The Center for Culture, History, and Environment (CHE) provides a home for faculty and graduate students from across campus to explore changing human-environment interactions across the broad sweep of history in an interdisciplinary setting. Graduate student involvement is at the core of CHE’s mission, and graduate students from all disciplines are invited to take part in the full range of CHE’s activities, events, scholarly collaborations, and professional development opportunities. CHE offers two main avenues for graduate student involvement: a non-curricular affiliation in the form of Graduate Student Associate status, and a curricular track in the form of the CHE Certificate or Ph.D. Minor.
Eligibility: Any currently enrolled graduate student at UW–Madison at the Ph.D. level and not pursuing any other minor field.
- Completed Ph.D. minor will appear on transcript
- Demonstrates rigorous academic engagment with interdisciplinary environmental studies
- Ability to construct a tailored minor course of study that counts as an “Option A” minor program
- Find a CHE faculty associate who is willing to serve as your CHE advisor.
- Complete the form available here and submit with an unofficial transcript.
- Apply through the UW-Madison Graduate Student Portal.
All Graduate School students must utilize the Graduate Student Portal in MyUW to add, change, or discontinue any major/named option, doctoral minor, or graduate/professional certificate. To apply to this doctoral minor, please log in to MyUW, click on Graduate Student Portal, and then click on Add/Change Programs. The CHE curricular coordinator will review your application for admittance, and reach out to you if they have any further questions.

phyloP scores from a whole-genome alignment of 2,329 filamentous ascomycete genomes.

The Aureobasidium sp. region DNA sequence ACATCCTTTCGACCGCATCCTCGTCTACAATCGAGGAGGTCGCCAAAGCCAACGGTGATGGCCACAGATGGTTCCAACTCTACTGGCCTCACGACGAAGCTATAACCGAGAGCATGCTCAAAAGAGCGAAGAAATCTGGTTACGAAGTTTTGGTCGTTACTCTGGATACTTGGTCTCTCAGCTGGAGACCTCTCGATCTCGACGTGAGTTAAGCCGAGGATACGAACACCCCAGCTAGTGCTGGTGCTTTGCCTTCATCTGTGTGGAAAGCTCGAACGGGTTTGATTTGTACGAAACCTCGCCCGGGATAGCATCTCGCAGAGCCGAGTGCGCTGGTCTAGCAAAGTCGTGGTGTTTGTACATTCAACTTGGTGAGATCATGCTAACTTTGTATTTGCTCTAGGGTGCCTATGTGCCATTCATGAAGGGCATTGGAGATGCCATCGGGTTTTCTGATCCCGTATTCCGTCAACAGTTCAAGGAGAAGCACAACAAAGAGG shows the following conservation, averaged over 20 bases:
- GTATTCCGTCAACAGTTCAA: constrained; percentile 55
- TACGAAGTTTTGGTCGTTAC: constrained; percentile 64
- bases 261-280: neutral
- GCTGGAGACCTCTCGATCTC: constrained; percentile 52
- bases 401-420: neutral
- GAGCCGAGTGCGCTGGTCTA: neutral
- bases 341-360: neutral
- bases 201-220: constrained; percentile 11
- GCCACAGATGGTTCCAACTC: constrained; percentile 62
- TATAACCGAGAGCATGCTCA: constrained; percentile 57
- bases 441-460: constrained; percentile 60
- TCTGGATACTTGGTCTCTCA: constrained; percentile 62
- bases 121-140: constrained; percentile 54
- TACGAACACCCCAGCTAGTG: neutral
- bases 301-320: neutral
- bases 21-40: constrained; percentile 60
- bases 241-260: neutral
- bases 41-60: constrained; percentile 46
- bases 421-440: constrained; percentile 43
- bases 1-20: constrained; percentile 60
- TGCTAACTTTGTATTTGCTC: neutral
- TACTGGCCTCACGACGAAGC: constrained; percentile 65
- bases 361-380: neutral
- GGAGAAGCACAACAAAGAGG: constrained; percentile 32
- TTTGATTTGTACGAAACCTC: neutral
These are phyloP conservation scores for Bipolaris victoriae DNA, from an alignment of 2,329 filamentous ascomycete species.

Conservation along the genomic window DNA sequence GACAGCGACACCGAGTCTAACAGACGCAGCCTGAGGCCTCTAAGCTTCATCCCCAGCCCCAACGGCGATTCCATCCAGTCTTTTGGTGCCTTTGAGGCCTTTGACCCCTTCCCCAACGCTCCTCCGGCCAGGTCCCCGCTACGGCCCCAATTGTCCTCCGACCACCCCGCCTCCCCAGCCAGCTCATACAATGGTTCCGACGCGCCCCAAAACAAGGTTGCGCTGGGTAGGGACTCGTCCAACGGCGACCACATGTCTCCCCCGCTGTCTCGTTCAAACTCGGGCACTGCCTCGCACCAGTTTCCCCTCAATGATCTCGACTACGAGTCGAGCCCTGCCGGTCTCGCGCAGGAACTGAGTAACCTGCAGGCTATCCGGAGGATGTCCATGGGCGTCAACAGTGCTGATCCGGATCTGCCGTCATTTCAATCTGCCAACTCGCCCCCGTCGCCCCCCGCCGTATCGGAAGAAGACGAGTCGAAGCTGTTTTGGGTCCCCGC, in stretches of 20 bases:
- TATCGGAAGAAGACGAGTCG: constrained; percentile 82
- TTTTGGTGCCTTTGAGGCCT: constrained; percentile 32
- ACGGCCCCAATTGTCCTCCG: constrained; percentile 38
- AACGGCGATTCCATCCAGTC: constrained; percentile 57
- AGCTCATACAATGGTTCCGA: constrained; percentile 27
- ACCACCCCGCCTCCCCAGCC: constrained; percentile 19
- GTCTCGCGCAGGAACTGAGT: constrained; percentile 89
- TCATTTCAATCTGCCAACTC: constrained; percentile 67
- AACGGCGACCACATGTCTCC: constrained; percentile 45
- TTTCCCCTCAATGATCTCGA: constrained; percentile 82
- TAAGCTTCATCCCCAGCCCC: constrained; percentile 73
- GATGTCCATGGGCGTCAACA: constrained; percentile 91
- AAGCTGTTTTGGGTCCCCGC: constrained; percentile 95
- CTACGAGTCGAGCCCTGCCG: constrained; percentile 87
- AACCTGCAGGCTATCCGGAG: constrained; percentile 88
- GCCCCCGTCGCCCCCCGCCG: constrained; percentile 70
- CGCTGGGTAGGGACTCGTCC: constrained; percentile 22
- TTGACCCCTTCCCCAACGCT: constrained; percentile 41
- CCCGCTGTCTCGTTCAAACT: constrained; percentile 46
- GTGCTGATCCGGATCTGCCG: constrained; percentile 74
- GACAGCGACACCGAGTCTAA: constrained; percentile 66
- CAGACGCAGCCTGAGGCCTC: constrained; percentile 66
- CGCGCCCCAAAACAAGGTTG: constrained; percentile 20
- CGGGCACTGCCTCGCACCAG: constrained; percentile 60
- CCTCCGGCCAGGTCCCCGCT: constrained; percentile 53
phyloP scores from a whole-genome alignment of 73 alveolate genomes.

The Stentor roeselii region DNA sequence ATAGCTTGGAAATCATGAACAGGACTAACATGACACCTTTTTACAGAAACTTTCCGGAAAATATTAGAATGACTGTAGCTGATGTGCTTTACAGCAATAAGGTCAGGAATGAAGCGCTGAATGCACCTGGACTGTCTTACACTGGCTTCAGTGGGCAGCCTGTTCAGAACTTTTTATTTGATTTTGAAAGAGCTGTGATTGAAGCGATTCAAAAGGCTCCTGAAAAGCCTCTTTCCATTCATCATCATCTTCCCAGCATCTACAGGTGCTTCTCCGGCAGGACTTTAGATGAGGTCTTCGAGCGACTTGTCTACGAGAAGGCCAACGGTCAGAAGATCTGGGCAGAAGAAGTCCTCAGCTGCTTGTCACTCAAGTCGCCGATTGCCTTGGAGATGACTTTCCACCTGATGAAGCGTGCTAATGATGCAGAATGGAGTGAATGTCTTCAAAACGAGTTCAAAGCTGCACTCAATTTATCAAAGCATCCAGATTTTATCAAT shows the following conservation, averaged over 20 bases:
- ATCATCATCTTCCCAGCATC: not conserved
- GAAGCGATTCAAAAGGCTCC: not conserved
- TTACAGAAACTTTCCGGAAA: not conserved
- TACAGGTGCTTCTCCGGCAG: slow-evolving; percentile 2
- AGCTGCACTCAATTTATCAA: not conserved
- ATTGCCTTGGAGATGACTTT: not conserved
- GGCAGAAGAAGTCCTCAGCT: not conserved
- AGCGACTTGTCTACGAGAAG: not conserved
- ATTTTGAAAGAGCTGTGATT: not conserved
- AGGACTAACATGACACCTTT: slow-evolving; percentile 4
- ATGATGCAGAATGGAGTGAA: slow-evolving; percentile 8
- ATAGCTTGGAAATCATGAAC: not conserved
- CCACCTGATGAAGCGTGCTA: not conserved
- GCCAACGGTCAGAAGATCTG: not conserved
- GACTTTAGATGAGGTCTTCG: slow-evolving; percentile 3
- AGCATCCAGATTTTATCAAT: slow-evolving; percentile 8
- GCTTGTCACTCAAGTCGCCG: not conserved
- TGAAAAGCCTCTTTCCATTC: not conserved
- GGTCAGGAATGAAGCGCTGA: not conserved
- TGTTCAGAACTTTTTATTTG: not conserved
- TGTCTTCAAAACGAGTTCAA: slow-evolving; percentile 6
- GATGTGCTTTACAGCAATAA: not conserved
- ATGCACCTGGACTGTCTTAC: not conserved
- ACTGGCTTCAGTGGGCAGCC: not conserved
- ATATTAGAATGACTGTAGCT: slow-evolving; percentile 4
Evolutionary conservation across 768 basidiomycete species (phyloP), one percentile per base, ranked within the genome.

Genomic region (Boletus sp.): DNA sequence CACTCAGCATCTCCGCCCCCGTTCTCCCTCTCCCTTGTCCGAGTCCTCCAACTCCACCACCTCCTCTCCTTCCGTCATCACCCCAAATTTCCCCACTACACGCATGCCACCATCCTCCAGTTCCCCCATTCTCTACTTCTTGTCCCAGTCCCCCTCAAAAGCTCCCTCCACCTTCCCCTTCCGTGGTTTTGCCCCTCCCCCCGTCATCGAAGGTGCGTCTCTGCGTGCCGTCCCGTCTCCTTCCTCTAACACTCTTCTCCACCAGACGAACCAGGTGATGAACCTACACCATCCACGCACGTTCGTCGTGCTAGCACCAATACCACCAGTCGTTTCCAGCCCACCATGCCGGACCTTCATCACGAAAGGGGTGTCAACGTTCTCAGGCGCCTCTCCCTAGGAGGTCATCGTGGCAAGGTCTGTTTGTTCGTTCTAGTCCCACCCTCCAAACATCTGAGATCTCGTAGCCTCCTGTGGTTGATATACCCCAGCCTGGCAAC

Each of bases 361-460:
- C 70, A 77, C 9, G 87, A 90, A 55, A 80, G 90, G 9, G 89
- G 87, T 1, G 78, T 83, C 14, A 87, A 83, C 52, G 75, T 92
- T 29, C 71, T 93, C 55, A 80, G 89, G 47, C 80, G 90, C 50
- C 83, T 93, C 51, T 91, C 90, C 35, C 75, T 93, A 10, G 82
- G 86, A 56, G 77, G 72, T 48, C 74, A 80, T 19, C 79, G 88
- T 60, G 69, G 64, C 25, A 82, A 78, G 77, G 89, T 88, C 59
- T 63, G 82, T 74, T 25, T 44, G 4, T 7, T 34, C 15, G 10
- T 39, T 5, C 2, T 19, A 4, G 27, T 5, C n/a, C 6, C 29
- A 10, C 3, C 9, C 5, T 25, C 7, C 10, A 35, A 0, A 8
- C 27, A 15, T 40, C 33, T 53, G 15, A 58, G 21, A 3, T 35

Admission process: CHE Curriculum Committee reviews applications on a rolling schedule.
- ENVIR ST 922 Historical and Cultural Methods in Environmental Research (also known as the "CHE methods seminar")
- 6-credit plan of study.
Each CHE graduate student works with her/his/their CHE faculty advisor to design a tailored plan of study. The plan of study must be relevant to the student's chosen area of focus. The area of focus should be related to human dimensions of an environmental issue.
Examples of areas of focus include (but are certainly not limited to): posthumanism and the human-wildlife interface; critical engagements with conservation science; feminist political ecology and/or ecofeminisms; history of indigenous landscapes and cultures in Central America; environmental justice and Latinx, Black, and/or other minoritized communities in the US; food insecurity and sovereignty; the literature and/or art of polluted spaces.
- Average GPA for coursework must be 3.00 or higher.
CHE Leadership: https://che.nelson.wisc.edu/leadership